If you’re considering cataract surgery, I’d be delighted to give you my in-person, personalized recommendations.

If that sounds like a good option for your eyes, book a cataract consult today.  I’ll look forward to seeing you.



[1] https://crstoday.com/articles/2011-mar/the-origins-of-laser-cataract-surgery/

[2] Popovic M, Campos-möller X, Schlenker MB, Ahmed II. Efficacy and Safety of Femtosecond Laser-Assisted Cataract Surgery Compared with Manual Cataract Surgery: A Meta-Analysis of 14 567 Eyes. Ophthalmology. 2016;123(10):2113-26.

[3] Day AC, Gore DM, Bunce C, Evans JR. Laser-assisted cataract surgery versus standard ultrasound phacoemulsification cataract surgery. Cochrane Database Syst Rev. 2016;7:CD010735.

[4] Dick HB, Schultz T. A Review of Laser-Assisted Versus Traditional Phacoemulsification Cataract Surgery. Ophthalmol Ther. 2017;6(1):7-18.

[5] Levitz L, Reich J, Hodge C. Posterior capsular complication rates with femtosecond laser-assisted cataract surgery: a consecutive comparative cohort and literature review. Clin Ophthalmol. 2018;12:1701-1706.

[6] Re: Popvic et al.: Efficacy and safety of femtosecond laser-assisted cataract surgery compared with manual cataract surgery: a meta-anaylsis of 14 567 eyes (Ophthalmology. 2016;123:2113-2126), Kohnen, Thomas et al., Ophthalmology, Volume 124, Issue 5, e47 – e48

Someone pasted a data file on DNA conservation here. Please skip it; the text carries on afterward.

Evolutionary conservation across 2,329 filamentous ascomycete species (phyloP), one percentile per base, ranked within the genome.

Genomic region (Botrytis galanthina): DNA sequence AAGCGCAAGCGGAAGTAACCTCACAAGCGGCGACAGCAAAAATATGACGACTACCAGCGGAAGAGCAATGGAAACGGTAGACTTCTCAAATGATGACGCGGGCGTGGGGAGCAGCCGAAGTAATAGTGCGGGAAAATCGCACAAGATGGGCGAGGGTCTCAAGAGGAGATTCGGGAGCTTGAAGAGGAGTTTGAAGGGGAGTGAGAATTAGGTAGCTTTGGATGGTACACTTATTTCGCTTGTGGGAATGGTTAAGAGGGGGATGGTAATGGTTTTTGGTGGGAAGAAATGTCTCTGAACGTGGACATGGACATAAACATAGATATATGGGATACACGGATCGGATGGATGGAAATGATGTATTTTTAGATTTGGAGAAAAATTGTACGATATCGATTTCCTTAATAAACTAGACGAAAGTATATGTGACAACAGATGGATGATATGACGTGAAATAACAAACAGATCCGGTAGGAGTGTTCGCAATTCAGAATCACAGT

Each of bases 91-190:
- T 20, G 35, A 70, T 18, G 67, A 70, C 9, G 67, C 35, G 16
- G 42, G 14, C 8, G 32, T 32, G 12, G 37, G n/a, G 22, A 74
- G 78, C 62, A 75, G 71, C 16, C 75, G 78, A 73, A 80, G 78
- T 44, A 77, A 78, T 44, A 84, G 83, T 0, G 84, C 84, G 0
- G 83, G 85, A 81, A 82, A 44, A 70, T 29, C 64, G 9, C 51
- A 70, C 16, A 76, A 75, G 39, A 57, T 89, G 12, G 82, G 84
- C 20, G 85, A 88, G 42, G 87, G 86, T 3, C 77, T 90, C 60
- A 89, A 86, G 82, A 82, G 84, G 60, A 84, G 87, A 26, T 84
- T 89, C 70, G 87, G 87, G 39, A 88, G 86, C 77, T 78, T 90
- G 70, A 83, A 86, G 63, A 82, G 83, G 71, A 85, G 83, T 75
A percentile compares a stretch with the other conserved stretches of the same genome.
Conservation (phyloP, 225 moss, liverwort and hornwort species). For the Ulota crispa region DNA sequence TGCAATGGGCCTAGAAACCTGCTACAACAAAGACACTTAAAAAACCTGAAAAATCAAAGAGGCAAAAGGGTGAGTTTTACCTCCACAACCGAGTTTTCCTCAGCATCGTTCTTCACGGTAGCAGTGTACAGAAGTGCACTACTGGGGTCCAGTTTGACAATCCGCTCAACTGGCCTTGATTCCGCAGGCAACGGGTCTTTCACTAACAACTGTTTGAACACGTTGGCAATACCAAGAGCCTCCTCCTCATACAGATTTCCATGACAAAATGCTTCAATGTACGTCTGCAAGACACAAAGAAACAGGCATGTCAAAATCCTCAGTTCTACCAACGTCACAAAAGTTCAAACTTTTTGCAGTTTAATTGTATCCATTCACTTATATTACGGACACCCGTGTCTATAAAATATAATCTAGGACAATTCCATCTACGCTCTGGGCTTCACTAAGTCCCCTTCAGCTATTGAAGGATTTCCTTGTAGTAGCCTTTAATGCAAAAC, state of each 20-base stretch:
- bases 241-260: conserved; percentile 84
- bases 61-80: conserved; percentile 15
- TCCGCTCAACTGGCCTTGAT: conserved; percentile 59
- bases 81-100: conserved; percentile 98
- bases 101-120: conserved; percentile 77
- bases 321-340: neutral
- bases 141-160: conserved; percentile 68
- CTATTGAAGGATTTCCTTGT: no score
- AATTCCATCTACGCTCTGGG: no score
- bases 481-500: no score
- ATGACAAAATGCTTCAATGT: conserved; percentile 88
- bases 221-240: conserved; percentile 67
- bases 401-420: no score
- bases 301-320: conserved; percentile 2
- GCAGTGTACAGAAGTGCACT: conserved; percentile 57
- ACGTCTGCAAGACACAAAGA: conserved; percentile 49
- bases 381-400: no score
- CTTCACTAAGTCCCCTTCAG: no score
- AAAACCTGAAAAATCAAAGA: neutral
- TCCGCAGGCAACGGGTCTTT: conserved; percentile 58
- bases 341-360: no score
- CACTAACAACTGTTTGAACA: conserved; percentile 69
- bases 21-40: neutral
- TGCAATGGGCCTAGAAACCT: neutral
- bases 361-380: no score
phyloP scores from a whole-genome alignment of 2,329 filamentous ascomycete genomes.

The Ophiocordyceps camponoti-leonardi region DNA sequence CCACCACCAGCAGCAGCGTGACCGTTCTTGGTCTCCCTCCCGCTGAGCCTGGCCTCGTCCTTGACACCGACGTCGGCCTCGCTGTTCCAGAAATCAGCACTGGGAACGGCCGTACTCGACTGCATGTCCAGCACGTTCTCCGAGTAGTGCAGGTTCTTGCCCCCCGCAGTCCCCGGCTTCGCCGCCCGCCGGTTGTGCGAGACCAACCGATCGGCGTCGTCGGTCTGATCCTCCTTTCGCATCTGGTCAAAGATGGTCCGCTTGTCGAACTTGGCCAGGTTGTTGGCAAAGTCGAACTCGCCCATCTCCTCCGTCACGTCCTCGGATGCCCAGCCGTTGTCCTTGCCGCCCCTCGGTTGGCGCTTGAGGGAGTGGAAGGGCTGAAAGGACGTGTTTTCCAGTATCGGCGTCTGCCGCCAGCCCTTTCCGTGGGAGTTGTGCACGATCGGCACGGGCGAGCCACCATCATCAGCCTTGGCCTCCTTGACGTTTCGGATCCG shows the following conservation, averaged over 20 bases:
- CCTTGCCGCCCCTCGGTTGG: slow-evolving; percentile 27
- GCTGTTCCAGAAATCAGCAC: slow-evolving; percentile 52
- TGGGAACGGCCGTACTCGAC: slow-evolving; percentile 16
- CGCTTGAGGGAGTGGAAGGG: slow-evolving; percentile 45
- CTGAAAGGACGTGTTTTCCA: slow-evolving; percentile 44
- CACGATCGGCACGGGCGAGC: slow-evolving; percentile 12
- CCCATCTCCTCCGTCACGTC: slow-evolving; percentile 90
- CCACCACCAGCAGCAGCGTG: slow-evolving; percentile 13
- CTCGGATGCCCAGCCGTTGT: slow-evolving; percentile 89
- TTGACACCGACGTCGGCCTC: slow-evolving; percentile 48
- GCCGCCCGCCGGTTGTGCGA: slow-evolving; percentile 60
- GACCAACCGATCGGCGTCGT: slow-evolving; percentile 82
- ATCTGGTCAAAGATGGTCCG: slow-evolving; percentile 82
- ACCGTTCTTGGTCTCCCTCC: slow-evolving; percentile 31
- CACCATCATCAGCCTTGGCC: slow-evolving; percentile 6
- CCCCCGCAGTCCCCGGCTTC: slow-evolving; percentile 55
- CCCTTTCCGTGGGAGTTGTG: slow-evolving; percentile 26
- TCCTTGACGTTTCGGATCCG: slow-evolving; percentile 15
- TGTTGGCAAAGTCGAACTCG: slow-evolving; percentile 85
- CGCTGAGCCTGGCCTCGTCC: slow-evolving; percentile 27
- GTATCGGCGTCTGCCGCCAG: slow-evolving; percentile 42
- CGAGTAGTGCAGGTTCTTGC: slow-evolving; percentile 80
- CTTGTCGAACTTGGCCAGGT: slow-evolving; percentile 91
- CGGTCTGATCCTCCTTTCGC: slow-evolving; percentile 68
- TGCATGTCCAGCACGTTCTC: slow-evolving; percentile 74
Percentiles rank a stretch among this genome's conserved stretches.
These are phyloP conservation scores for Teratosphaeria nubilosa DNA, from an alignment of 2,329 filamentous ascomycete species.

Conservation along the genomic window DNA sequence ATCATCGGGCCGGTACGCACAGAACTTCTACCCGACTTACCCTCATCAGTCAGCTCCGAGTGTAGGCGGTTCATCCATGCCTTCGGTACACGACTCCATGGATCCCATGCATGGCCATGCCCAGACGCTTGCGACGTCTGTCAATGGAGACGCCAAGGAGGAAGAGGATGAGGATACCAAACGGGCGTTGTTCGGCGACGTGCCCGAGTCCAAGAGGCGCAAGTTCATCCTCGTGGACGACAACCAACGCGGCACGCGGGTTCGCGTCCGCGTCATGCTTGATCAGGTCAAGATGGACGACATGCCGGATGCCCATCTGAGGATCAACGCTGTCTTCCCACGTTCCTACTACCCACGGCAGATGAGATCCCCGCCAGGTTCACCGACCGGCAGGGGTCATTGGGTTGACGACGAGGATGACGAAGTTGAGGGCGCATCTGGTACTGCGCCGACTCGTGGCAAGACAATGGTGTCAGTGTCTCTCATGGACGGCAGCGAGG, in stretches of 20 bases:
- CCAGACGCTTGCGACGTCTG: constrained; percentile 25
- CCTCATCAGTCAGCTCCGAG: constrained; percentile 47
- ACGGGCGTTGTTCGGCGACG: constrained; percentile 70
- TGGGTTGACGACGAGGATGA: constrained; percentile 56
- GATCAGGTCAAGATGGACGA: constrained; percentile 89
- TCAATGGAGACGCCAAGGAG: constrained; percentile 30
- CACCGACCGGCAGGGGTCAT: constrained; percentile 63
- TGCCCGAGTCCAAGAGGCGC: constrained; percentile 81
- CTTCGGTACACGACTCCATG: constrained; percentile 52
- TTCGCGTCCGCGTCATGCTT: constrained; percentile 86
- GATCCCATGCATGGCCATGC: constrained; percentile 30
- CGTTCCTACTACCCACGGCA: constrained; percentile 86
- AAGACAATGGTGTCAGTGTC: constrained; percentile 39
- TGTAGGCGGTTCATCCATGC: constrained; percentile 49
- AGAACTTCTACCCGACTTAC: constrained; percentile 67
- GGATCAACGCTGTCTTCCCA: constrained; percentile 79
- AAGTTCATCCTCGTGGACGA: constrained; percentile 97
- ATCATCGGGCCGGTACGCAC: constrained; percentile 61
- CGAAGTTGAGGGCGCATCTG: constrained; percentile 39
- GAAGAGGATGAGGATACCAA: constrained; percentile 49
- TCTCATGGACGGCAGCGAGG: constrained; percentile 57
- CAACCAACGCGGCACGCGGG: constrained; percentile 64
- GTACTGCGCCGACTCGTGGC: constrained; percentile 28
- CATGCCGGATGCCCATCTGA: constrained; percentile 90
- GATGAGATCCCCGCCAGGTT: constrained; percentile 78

[7] Lindstrom, R. L. (2018). Acceptance of FLACS in flux. Ocular Surgery News U.S. Edition, July 10. Retrieved from https://www.healio.com/ophthalmology/cataract-surgery/news/print/ocular-surgery-news/{ec1643cd-b70d-4b3a-ae40-f0209d15d1d5}/acceptance-of-flacs-in-flux

[8] Mamalis, Nick MD. Femtosecond laser–assisted cataract surgery: Back to the future.  Journal of Cataract and Refractive Surgery: January 2019 – Volume 45 – Issue 1 – p 1-2 doi: 10.1016/j.jcrs.2018.11.017

[9] Chipidza, F. E., Wallwork, R. S., & Stern, T. A. (2015). Impact of the Doctor-Patient Relationship. The primary care companion for CNS disorders, 17(5), 10.4088/PCC.15f01840. doi:10.4088/PCC.15f01840[/et_pb_text][/et_pb_column]

About the author

Alyssa Hoehn, MD
Alyssa Hoehn, MD
Ophthalmologist & Eye Surgeon at Moscow & Pullman Family Eye Care | Learn More

Dr. Alyssa Hoehn is a board-certified ophthalmologist and eye surgeon, specializing in cataract surgery, LASIK and medical eye care. She has been practicing in Moscow since 2013, and is the owner of Moscow & Pullman Family Eye Care.